Nov 8, 2018

Interview Transcript

Dr. Jones: Passing a kidney stone has been called the worst pain in the world. Of course it would be second to active labor and childbirth. Kidney stones are on the rise, and on the rise in women. This is Dr. Kirtly Jones from the Department of Obstetrics and Gynecology at the University of Utah Health Care and this is the scope of Kidney Stones in women on The Scope.

Announcer: Medical news and research from University of Utah physicians and specialists you can use for a happier and healthier life. You're listening to the Scope.

What Are Kidney Stones?

Dr. Jones: Kidney stones are small, hard bits of crystals that have grown in the kidney, minerals like calcium that are filtered by the kidney. Kind of like hard water that develops hard bits in your tea kettle. They can be small, much smaller than a pea, but they don't feel small. They're usually without symptoms when they're growing in the kidney but when they pass down the very small tube called the ureter, they can get stuck and cause severe pain called renal colic. Renal colic is an intermittent severe pain in your back or side that might move into your pelvis as the stone is passing down to the bladder. It's often associated with nausea and vomiting and frequent urination. There may be blood in the urine. There's really nothing quite like it except childbirth.

Who Is Most Affected by Kidney Stones?

Kidney stones aren't new. Evidence of bladder stones was found in a seven thousand year old Egyptian mummy. Bladder stones were well-known in Hippocrates' time in Ancient Greece. But kidney stones are becoming more common in the United States and more common in women. We used to think that kidney stones were a problem for middle aged men but now, they're becoming more common in middle aged women and can also be a problem in pregnancy.

Once someone's had one kidney stone, they have about a 50/50 chance of getting another. Ow! Kidney stones now affect about one in ten men in their lifetime and one in twelve women. There are different kinds of minerals in kidney stones but the most common are calcium containing stones. There are some diseases that are associated with kidney stones like gout or overactive parathyroid gland and others but the most common stones just happen.

What Factors Increase Women's Risk of Kidney Stones?

Why is the incidence of kidney stones increasing in women? Well, the risk for stones include obesity, high-salt diet, increased sugar in the diet, and diabetes. All these risks have increased for women over the past 30 years. Some recent studies looked at the risks for kidney stones in women. 82,000 post-menopausal women were followed in the women's health initiative study. Women who didn't get stones had the highest intake of fiber, fruits and vegetables and lower sugar intake.

Unfortunately, women who've already had stones didn't seem to lower their risk of getting them by having a diet high in fiber, fruits and vegetables. So once you're a stone former you're kind of stuck, or the stone is stuck. Another study of many thousands of women showed that a diet high in calcium was a little bit of a risk but taking calcium supplements wasn't.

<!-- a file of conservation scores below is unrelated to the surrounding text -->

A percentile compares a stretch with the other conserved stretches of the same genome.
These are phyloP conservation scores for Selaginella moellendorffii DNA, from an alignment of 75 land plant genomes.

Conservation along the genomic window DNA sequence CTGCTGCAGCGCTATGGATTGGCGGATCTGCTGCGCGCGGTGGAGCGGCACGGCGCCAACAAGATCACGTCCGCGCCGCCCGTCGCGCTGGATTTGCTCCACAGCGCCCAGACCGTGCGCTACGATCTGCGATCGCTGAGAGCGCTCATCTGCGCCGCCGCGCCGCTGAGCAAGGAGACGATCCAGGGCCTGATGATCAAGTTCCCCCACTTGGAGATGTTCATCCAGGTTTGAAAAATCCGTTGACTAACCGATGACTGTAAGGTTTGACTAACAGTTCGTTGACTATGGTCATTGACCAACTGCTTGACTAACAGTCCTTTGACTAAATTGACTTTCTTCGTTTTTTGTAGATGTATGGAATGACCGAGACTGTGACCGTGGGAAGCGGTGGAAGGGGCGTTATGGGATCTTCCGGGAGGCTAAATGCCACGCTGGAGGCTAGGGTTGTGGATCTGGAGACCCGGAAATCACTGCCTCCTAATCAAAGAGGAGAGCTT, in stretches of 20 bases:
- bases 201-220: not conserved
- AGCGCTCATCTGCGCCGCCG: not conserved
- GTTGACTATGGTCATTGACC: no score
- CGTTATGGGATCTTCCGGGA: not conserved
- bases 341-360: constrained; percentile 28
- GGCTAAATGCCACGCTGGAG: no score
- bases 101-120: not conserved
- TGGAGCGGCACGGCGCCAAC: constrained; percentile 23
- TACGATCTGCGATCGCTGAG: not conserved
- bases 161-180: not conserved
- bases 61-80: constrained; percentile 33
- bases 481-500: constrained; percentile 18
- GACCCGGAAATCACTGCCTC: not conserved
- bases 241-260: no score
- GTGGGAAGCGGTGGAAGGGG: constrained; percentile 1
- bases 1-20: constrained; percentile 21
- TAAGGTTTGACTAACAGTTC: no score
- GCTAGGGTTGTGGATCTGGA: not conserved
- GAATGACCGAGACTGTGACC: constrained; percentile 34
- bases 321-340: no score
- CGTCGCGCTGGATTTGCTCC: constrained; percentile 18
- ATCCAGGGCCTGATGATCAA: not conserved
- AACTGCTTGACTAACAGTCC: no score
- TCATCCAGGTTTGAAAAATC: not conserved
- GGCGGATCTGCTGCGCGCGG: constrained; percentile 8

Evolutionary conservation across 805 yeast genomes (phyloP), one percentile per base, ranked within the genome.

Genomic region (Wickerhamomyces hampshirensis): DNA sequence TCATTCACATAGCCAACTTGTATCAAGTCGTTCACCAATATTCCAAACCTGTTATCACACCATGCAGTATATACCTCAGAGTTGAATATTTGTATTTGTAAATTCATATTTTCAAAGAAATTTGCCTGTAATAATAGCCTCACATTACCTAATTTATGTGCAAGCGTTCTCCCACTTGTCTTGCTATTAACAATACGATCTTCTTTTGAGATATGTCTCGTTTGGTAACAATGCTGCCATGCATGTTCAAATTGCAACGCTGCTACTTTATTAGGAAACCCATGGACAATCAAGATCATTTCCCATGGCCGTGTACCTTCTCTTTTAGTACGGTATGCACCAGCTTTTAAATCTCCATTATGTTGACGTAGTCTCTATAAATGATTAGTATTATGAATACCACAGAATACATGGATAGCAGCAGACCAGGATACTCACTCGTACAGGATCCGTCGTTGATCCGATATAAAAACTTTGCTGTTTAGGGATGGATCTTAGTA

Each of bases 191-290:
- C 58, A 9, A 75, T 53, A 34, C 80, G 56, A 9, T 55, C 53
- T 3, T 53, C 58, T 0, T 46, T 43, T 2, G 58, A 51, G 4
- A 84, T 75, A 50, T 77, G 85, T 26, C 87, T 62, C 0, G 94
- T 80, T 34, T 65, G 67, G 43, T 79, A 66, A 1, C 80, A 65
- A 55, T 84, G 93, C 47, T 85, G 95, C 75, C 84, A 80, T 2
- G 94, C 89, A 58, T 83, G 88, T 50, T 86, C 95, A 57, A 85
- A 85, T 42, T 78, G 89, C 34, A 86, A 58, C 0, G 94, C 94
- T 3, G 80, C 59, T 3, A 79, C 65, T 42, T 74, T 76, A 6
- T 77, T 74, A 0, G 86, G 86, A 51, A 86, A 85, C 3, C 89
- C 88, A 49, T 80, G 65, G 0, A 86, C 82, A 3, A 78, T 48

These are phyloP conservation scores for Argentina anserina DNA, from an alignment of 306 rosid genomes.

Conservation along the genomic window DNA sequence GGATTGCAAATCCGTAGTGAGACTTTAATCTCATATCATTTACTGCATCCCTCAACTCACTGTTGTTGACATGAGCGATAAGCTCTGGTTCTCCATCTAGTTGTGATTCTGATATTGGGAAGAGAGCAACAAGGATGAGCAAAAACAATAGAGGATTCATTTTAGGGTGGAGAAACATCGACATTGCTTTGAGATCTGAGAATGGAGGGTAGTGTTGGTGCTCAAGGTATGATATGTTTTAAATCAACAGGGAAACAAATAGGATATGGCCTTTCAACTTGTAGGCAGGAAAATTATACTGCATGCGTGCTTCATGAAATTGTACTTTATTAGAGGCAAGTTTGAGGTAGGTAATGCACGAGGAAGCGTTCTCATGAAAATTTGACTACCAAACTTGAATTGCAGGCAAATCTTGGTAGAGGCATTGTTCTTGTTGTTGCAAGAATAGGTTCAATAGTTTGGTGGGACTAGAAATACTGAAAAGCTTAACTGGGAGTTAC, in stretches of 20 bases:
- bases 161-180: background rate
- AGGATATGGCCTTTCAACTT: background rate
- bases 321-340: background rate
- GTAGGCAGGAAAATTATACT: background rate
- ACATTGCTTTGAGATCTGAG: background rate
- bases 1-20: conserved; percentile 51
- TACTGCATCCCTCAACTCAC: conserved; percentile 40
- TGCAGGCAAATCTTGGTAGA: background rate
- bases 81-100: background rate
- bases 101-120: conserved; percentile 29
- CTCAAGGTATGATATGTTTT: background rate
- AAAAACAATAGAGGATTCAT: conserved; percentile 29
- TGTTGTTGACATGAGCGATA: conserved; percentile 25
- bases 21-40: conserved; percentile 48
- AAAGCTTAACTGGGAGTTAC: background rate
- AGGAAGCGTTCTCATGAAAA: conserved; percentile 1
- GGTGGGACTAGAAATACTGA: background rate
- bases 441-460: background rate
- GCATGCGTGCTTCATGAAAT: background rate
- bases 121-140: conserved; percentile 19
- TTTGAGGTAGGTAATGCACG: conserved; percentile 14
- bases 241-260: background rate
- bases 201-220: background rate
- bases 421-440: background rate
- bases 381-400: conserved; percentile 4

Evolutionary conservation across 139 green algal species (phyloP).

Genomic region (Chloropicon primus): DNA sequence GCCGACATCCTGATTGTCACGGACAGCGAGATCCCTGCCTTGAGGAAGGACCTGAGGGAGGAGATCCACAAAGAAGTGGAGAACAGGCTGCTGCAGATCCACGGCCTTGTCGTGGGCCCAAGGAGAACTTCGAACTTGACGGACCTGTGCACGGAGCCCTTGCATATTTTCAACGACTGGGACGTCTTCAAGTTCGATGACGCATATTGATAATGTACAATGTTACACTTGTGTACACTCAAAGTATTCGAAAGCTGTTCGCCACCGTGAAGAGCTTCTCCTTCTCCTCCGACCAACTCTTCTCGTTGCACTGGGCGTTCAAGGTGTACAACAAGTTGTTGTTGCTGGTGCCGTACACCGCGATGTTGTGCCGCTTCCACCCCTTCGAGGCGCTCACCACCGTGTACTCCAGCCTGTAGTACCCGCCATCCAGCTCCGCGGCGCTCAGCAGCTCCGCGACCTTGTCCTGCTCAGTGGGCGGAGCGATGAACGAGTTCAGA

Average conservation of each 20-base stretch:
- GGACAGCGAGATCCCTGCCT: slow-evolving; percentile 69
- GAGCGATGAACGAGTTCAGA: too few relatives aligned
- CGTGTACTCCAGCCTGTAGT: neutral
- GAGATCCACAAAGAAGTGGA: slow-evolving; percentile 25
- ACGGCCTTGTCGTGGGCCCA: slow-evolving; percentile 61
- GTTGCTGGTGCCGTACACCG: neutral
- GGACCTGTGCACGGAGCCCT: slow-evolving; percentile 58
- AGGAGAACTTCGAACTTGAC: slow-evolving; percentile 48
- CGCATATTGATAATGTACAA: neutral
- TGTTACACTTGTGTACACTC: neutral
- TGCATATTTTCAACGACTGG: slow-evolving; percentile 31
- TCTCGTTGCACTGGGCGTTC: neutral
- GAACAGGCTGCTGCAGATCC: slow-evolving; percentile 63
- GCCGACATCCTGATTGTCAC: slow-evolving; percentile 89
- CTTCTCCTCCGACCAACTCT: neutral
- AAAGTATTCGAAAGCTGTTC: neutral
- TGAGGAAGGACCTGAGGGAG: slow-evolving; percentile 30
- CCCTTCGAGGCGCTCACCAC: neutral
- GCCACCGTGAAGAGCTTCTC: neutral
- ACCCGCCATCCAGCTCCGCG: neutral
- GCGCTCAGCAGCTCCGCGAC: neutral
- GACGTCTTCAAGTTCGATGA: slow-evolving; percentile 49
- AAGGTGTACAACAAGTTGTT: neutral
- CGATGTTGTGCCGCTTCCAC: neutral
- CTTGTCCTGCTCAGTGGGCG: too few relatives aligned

5 Ways Your Diet Can Help Prevent Kidney Stones

So you want to avoid being the one in 12 women who will get kidney stones in their lifetime, what should you do?

  1. Avoid a high-salt diet, processed foods, canned foods, cheeses, bottled salad dressings, high-salt snack foods and baked goods. Avoiding these are all part of a healthy diet anyway and the rise of these foods in our diet has been associated with the obesity epidemic. Pizza is the poster food for kidney stones, salty crust, salty pepperoni, salty cheese, salty processed pizza sauce, but you can make your own with limited salt. (Okay, maybe you can have pizza once in a while.)
  2. Eat your fiber, eat your fruits and veggies without salt.
  3. Make sure you drink enough water. Getting dehydrated or lower fluid intake is a risk for stone formation.
  4. The calcium story is mixed. Some studies suggest that increased calcium increases the risk, some show that it doesn't. Don't restrict your calcium but don't get too much because some sources of calcium like cheese are high in sodium.
  5. Maintain a healthy weight. Obesity is a risk but maybe it's the foods that are associated with obesity that we already mentioned.
  6.  

    If you've had a stone, talk to your doctor about what kind of stone you made. What minerals were the crystals made of and what should you do to decrease your risk of recurrence. In the interest of full disclosure and as I am disclosing it, isn't a HIPAA violation. I'm a middle-aged, chubby, pizza-loving woman who is one of the one in 12. And having a kidney stone certainly got my attention, I was very impressed.

    So if you want to avoid the worst pain ever except child birth—and there you get a baby out of it, which is much better than delivering a little kidney stone—eat your fruits and veggies, keep your gut happy with a high-fiber diet, and stay hydrated. Limit your salt and sugar intake, maybe pizza only twice a month. And stay tuned to Scope Radio.

    Announcer: We're your daily dose of science, conversation, medicine. This is The Scope, University of Utah Health Sciences Radio.


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